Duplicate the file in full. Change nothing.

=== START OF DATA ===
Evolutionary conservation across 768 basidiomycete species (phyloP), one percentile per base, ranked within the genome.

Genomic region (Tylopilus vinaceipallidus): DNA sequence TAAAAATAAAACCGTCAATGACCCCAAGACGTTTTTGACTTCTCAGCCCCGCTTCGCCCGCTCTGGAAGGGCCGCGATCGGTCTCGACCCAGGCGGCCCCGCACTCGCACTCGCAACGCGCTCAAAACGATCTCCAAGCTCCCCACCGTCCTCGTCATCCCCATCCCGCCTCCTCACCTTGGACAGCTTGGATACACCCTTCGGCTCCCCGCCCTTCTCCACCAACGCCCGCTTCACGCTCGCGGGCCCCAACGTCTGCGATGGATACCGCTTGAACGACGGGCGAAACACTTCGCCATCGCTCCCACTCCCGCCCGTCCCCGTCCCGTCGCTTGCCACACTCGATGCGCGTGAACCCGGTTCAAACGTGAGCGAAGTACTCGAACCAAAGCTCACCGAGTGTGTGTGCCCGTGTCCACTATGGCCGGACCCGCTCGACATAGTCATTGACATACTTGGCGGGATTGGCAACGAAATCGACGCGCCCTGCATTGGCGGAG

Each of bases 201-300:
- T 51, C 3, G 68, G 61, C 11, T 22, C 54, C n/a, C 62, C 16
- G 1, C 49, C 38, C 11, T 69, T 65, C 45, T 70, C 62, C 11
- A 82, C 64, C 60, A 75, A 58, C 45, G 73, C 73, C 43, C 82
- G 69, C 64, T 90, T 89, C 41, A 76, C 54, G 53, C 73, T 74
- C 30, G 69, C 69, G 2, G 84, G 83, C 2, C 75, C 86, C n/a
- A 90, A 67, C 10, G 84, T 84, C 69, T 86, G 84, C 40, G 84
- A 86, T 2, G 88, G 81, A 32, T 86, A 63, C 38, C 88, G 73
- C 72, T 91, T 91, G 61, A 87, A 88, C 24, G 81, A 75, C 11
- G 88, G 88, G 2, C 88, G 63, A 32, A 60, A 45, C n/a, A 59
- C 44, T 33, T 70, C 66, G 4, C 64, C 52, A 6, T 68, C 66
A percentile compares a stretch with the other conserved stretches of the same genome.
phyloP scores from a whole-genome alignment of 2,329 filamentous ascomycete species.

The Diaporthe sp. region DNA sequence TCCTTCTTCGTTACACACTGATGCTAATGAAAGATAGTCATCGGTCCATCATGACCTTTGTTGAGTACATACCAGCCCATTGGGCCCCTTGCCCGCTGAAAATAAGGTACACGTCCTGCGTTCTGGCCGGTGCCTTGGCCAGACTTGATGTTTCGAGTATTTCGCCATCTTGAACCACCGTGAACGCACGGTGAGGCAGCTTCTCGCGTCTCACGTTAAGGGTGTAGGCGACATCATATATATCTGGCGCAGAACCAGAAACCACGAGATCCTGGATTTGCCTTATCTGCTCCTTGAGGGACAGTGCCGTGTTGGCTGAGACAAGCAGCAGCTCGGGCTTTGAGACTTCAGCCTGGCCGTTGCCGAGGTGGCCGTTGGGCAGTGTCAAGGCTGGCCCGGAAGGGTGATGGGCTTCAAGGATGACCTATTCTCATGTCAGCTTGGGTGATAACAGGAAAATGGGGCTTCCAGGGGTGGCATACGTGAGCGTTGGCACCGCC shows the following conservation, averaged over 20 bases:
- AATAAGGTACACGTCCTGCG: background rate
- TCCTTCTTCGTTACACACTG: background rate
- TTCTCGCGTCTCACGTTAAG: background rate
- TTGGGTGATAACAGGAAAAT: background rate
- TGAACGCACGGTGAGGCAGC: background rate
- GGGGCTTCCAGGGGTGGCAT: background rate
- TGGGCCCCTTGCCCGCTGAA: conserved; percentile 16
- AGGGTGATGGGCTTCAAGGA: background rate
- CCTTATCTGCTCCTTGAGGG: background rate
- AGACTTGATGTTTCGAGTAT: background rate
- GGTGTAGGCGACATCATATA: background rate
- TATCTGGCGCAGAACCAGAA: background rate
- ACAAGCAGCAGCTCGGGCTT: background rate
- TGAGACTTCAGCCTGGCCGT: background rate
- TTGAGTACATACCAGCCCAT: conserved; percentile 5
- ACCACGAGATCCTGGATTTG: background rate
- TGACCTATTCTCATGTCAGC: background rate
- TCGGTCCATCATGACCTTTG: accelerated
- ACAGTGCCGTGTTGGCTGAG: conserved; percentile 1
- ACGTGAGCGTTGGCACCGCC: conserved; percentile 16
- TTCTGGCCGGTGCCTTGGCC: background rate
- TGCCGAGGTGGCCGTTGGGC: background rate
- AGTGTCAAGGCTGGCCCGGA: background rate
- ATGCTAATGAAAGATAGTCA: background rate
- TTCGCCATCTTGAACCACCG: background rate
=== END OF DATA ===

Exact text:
Evolutionary conservation across 768 basidiomycete species (phyloP), one percentile per base, ranked within the genome.

Genomic region (Tylopilus vinaceipallidus): DNA sequence TAAAAATAAAACCGTCAATGACCCCAAGACGTTTTTGACTTCTCAGCCCCGCTTCGCCCGCTCTGGAAGGGCCGCGATCGGTCTCGACCCAGGCGGCCCCGCACTCGCACTCGCAACGCGCTCAAAACGATCTCCAAGCTCCCCACCGTCCTCGTCATCCCCATCCCGCCTCCTCACCTTGGACAGCTTGGATACACCCTTCGGCTCCCCGCCCTTCTCCACCAACGCCCGCTTCACGCTCGCGGGCCCCAACGTCTGCGATGGATACCGCTTGAACGACGGGCGAAACACTTCGCCATCGCTCCCACTCCCGCCCGTCCCCGTCCCGTCGCTTGCCACACTCGATGCGCGTGAACCCGGTTCAAACGTGAGCGAAGTACTCGAACCAAAGCTCACCGAGTGTGTGTGCCCGTGTCCACTATGGCCGGACCCGCTCGACATAGTCATTGACATACTTGGCGGGATTGGCAACGAAATCGACGCGCCCTGCATTGGCGGAG

Each of bases 201-300:
- T 51, C 3, G 68, G 61, C 11, T 22, C 54, C n/a, C 62, C 16
- G 1, C 49, C 38, C 11, T 69, T 65, C 45, T 70, C 62, C 11
- A 82, C 64, C 60, A 75, A 58, C 45, G 73, C 73, C 43, C 82
- G 69, C 64, T 90, T 89, C 41, A 76, C 54, G 53, C 73, T 74
- C 30, G 69, C 69, G 2, G 84, G 83, C 2, C 75, C 86, C n/a
- A 90, A 67, C 10, G 84, T 84, C 69, T 86, G 84, C 40, G 84
- A 86, T 2, G 88, G 81, A 32, T 86, A 63, C 38, C 88, G 73
- C 72, T 91, T 91, G 61, A 87, A 88, C 24, G 81, A 75, C 11
- G 88, G 88, G 2, C 88, G 63, A 32, A 60, A 45, C n/a, A 59
- C 44, T 33, T 70, C 66, G 4, C 64, C 52, A 6, T 68, C 66
A percentile compares a stretch with the other conserved stretches of the same genome.
phyloP scores from a whole-genome alignment of 2,329 filamentous ascomycete species.

The Diaporthe sp. region DNA sequence TCCTTCTTCGTTACACACTGATGCTAATGAAAGATAGTCATCGGTCCATCATGACCTTTGTTGAGTACATACCAGCCCATTGGGCCCCTTGCCCGCTGAAAATAAGGTACACGTCCTGCGTTCTGGCCGGTGCCTTGGCCAGACTTGATGTTTCGAGTATTTCGCCATCTTGAACCACCGTGAACGCACGGTGAGGCAGCTTCTCGCGTCTCACGTTAAGGGTGTAGGCGACATCATATATATCTGGCGCAGAACCAGAAACCACGAGATCCTGGATTTGCCTTATCTGCTCCTTGAGGGACAGTGCCGTGTTGGCTGAGACAAGCAGCAGCTCGGGCTTTGAGACTTCAGCCTGGCCGTTGCCGAGGTGGCCGTTGGGCAGTGTCAAGGCTGGCCCGGAAGGGTGATGGGCTTCAAGGATGACCTATTCTCATGTCAGCTTGGGTGATAACAGGAAAATGGGGCTTCCAGGGGTGGCATACGTGAGCGTTGGCACCGCC shows the following conservation, averaged over 20 bases:
- AATAAGGTACACGTCCTGCG: background rate
- TCCTTCTTCGTTACACACTG: background rate
- TTCTCGCGTCTCACGTTAAG: background rate
- TTGGGTGATAACAGGAAAAT: background rate
- TGAACGCACGGTGAGGCAGC: background rate
- GGGGCTTCCAGGGGTGGCAT: background rate
- TGGGCCCCTTGCCCGCTGAA: conserved; percentile 16
- AGGGTGATGGGCTTCAAGGA: background rate
- CCTTATCTGCTCCTTGAGGG: background rate
- AGACTTGATGTTTCGAGTAT: background rate
- GGTGTAGGCGACATCATATA: background rate
- TATCTGGCGCAGAACCAGAA: background rate
- ACAAGCAGCAGCTCGGGCTT: background rate
- TGAGACTTCAGCCTGGCCGT: background rate
- TTGAGTACATACCAGCCCAT: conserved; percentile 5
- ACCACGAGATCCTGGATTTG: background rate
- TGACCTATTCTCATGTCAGC: background rate
- TCGGTCCATCATGACCTTTG: accelerated
- ACAGTGCCGTGTTGGCTGAG: conserved; percentile 1
- ACGTGAGCGTTGGCACCGCC: conserved; percentile 16
- TTCTGGCCGGTGCCTTGGCC: background rate
- TGCCGAGGTGGCCGTTGGGC: background rate
- AGTGTCAAGGCTGGCCCGGA: background rate
- ATGCTAATGAAAGATAGTCA: background rate
- TTCGCCATCTTGAACCACCG: background rate